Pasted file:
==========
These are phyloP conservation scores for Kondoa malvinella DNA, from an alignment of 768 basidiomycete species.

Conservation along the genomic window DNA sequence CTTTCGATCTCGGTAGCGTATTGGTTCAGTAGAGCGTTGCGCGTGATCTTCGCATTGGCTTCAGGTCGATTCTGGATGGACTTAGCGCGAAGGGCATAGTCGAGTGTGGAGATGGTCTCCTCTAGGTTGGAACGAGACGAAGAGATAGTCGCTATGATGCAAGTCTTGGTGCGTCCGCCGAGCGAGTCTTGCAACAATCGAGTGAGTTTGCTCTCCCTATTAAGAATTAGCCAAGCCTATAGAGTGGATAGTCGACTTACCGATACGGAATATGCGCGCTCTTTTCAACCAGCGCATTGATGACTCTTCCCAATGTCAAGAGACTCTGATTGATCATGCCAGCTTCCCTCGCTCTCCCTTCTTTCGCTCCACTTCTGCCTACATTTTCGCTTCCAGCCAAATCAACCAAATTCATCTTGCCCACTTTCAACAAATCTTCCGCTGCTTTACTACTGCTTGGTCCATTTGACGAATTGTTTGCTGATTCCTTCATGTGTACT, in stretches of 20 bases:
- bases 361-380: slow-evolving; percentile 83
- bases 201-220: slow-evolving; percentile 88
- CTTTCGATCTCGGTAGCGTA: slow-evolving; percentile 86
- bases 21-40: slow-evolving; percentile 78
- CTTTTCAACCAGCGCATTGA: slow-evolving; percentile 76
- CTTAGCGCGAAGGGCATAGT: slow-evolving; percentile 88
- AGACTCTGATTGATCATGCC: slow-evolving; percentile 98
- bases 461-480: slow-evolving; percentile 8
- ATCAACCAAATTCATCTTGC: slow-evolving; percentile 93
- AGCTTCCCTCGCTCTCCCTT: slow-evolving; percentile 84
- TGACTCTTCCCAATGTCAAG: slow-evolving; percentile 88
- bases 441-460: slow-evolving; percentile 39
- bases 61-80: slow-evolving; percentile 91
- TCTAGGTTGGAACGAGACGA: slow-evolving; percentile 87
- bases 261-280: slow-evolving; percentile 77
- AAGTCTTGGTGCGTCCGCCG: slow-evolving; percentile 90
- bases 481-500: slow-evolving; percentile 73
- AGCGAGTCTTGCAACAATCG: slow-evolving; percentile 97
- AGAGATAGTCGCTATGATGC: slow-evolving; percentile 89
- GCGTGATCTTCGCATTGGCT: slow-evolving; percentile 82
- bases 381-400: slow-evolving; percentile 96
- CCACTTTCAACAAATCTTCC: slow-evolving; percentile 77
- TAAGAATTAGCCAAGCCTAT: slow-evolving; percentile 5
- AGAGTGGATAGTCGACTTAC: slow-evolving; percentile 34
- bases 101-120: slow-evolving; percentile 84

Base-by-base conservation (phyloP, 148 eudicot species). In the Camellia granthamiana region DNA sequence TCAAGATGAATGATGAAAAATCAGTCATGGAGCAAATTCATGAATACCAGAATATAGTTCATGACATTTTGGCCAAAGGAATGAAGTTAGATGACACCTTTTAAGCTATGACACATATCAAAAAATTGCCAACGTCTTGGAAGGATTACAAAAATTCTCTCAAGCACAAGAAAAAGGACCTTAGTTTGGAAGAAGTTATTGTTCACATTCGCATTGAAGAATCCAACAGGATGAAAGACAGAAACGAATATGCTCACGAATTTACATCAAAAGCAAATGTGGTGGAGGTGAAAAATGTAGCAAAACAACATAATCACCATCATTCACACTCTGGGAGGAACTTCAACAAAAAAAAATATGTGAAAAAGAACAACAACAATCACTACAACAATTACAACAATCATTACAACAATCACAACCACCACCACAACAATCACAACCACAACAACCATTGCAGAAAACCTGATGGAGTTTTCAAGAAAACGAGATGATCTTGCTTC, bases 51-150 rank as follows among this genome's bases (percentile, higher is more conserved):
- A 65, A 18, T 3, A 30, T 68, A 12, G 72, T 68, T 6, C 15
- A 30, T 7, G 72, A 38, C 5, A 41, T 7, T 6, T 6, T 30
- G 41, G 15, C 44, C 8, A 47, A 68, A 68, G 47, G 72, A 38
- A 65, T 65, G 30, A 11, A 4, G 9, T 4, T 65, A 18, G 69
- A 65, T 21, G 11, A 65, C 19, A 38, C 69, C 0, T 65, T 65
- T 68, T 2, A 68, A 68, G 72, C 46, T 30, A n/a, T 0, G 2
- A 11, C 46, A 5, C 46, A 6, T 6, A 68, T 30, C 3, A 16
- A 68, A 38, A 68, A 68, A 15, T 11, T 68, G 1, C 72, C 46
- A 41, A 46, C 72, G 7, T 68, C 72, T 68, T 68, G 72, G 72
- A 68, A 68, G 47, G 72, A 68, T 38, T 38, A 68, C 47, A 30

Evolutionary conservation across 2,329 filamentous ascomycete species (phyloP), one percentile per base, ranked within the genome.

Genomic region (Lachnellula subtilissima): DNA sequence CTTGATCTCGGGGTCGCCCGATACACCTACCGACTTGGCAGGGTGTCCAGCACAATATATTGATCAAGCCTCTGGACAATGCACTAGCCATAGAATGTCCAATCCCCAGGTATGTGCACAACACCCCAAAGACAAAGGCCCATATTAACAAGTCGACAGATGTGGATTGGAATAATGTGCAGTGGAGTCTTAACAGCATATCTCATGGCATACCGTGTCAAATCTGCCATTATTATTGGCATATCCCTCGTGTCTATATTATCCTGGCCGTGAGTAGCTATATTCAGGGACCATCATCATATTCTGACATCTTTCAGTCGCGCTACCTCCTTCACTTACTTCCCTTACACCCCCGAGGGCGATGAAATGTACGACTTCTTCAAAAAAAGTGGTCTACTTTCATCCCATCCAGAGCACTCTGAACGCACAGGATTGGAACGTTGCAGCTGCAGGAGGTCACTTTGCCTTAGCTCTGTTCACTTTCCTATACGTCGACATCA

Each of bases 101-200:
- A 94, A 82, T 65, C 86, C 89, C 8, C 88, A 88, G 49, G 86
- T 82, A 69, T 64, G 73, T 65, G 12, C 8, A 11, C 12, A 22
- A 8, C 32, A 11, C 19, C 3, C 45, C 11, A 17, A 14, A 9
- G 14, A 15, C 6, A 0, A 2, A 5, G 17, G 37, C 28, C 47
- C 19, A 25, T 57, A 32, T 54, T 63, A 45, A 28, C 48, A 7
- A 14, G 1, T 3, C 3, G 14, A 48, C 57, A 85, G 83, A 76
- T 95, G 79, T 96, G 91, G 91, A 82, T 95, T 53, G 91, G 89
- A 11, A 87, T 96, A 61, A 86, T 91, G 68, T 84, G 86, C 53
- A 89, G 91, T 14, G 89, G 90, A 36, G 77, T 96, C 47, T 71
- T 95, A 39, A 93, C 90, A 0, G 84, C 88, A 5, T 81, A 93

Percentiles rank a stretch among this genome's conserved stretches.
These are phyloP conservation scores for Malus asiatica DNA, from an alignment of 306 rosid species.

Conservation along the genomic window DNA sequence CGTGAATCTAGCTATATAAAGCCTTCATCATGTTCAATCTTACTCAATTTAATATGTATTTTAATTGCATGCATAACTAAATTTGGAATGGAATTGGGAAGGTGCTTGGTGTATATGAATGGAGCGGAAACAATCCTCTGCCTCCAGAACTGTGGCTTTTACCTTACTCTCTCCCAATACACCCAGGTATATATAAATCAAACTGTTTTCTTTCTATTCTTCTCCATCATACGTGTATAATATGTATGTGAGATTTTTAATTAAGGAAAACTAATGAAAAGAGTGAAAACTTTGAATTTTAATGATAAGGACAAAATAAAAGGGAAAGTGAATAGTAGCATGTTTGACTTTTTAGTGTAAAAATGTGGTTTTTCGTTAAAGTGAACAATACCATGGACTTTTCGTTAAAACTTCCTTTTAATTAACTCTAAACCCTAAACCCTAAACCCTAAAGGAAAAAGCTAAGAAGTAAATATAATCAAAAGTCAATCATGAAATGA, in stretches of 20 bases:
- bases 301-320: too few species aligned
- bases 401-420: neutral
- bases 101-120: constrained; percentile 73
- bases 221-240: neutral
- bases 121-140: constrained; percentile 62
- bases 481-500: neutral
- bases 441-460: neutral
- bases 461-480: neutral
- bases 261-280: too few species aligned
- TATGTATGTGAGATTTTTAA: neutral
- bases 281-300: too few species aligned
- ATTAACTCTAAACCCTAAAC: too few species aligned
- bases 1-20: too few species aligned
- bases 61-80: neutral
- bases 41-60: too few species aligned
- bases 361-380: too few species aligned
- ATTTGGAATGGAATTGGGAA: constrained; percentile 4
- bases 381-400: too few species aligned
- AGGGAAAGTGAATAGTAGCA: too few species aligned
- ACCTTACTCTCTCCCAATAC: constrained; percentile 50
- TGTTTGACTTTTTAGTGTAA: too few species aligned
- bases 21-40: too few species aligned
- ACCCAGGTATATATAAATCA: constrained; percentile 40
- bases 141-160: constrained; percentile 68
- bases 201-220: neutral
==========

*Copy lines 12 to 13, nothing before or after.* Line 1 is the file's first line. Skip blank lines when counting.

- AGCTTCCCTCGCTCTCCCTT: slow-evolving; percentile 84
- TGACTCTTCCCAATGTCAAG: slow-evolving; percentile 88